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Transition to Centralized Unit Commitment An Econometric Analysis of Colombia’s Experience

This paper attempts to shed light on the relative merits of centralized electricity markets with multipart bids and dispatch using an MIP-based unit commitment optimization approach vs. self-committed markets with linear energy supply curves. We conduct an empirical study of data from the Colombian market, which in 2009 transitioned from a self-commitment paradigm to a centralized unit commitment approach where generators offer a linear supply function for energy along with start-up costs while the commitment and dispatch are determined by the system operator using MIP-based optimization. The results indicate that the transition to centralized dispatch has resulted in productive efficiency gains through a decrease in production costs. However, these gains have not translated into wholesale price decreases; in fact, wholesale prices increased after the change in the dispatch approach. These results suggest that productive efficiency gains have been captured by suppliers through the exercise of market power.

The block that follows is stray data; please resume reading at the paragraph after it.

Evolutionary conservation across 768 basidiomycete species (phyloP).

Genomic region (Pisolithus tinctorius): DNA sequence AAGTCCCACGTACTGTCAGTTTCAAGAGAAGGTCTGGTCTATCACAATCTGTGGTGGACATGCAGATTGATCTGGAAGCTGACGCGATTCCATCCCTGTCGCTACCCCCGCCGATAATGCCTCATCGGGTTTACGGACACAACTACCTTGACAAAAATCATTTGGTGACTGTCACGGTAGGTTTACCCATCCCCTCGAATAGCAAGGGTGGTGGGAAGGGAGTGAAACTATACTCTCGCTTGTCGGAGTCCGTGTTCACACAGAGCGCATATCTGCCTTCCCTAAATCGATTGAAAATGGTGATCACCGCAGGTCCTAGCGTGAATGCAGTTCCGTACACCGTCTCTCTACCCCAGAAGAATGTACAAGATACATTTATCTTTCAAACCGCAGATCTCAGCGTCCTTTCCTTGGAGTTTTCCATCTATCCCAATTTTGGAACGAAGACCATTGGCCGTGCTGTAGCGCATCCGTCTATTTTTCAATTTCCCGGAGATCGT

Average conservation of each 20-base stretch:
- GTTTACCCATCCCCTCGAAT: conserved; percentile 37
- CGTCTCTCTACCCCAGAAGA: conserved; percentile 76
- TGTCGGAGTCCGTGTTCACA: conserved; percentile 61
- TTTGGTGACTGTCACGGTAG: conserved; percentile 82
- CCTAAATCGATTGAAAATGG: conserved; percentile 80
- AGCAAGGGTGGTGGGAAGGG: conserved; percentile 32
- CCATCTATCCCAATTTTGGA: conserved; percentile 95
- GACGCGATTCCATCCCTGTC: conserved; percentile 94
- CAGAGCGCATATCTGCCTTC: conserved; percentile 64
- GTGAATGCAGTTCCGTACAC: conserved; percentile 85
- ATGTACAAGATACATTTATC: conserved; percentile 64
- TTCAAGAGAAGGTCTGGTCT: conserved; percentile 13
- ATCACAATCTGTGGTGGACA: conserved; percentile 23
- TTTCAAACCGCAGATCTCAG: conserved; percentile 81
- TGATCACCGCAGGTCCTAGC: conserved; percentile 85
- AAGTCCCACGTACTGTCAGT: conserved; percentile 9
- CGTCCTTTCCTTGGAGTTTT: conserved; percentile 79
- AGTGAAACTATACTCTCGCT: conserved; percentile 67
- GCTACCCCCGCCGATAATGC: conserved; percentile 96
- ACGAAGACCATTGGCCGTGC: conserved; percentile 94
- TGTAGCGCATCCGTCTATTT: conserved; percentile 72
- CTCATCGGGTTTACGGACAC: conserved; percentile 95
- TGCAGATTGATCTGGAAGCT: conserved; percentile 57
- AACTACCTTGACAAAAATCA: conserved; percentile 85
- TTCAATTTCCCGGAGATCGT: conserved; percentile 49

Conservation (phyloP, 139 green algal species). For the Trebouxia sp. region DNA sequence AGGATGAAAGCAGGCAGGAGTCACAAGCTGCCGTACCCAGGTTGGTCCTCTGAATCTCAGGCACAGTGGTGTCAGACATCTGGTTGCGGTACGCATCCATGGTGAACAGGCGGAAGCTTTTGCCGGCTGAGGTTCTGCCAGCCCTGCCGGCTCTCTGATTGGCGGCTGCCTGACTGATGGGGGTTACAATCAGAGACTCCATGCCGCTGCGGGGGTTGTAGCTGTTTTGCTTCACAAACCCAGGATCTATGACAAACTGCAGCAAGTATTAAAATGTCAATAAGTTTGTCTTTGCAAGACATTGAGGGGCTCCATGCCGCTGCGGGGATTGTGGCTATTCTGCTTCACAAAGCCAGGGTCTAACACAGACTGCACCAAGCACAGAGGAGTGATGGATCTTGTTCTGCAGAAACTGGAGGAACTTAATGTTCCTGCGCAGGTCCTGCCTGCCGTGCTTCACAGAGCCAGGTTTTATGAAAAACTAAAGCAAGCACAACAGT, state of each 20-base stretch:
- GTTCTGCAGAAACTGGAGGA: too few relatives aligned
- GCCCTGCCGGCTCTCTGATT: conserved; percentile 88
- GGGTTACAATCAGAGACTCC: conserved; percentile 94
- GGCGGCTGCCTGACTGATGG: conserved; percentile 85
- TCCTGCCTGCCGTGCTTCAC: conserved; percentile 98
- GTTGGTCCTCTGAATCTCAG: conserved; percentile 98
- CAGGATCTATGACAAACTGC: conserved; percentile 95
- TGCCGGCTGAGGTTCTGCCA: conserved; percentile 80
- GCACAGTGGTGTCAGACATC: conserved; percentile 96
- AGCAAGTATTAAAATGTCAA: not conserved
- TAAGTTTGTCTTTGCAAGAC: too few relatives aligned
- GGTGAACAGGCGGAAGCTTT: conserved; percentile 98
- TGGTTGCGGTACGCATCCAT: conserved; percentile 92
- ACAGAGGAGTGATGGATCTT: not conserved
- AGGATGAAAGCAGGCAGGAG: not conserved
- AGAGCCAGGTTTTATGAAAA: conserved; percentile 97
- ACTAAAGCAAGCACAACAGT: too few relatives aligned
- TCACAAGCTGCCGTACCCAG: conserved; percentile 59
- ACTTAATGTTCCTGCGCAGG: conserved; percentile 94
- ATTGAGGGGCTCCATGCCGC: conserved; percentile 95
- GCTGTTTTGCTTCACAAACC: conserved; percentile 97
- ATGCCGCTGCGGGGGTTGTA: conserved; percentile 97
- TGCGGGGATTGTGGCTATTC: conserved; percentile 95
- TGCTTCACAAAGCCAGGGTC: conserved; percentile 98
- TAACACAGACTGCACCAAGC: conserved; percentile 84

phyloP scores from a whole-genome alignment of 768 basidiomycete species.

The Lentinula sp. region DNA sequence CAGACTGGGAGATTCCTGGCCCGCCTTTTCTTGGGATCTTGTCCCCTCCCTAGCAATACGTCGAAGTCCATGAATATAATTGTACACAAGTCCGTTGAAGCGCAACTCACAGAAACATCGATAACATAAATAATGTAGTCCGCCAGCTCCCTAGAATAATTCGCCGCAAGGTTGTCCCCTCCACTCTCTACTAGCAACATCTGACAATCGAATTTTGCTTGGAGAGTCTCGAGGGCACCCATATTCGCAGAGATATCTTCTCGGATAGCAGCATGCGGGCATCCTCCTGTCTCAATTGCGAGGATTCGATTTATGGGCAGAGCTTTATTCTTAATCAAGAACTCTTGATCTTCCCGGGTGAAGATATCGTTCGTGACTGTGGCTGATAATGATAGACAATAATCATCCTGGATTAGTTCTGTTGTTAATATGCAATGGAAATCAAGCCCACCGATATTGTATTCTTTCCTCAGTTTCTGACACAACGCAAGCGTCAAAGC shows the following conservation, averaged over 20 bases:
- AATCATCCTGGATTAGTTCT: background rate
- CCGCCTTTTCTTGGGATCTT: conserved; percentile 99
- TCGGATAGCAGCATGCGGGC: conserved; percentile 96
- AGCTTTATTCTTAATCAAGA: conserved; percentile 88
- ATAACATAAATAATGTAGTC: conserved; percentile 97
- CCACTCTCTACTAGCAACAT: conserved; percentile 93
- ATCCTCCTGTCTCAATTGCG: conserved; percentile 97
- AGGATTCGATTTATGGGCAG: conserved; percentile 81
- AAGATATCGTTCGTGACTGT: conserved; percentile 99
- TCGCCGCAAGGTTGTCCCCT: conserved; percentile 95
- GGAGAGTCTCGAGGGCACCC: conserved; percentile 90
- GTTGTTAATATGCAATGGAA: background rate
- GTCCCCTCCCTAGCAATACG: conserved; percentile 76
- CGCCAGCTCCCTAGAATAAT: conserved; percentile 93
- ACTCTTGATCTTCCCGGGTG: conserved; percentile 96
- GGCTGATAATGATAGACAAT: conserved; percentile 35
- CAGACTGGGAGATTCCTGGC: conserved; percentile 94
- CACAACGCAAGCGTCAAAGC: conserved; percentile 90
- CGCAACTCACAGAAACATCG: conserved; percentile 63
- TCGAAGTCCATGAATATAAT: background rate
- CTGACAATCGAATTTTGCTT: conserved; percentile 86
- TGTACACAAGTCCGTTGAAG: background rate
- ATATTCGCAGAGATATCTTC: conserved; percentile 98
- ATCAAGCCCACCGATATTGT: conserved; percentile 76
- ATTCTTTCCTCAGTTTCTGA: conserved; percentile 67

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Energy Specializations: Electricity – R&D and Emerging Technologies; Energy Modeling – Energy Data, Modeling, and Policy Analysis; Electricity – Generation Technologies; Electricity – Markets and Prices ; Renewables – R&D and Emerging Technologies; Energy and the Economy –Economic Growth and Energy Demand

JEL Codes:
O32 - Management of Technological Innovation and R&D
E61 - Policy Objectives; Policy Designs and Consistency; Policy Coordination
Q2 -
D42 - Market Structure, Pricing, and Design: Monopoly
O13 - Economic Development: Agriculture; Natural Resources; Energy; Environment; Other Primary Products

Keywords: Centralized Unit Commitment, Productive Efficiency, Market Power

DOI: 10.5547/01956574.37.3.aria

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Published in Volume 37, Number 3 of The Quarterly Journal of the IAEE's Energy Economics Education Foundation.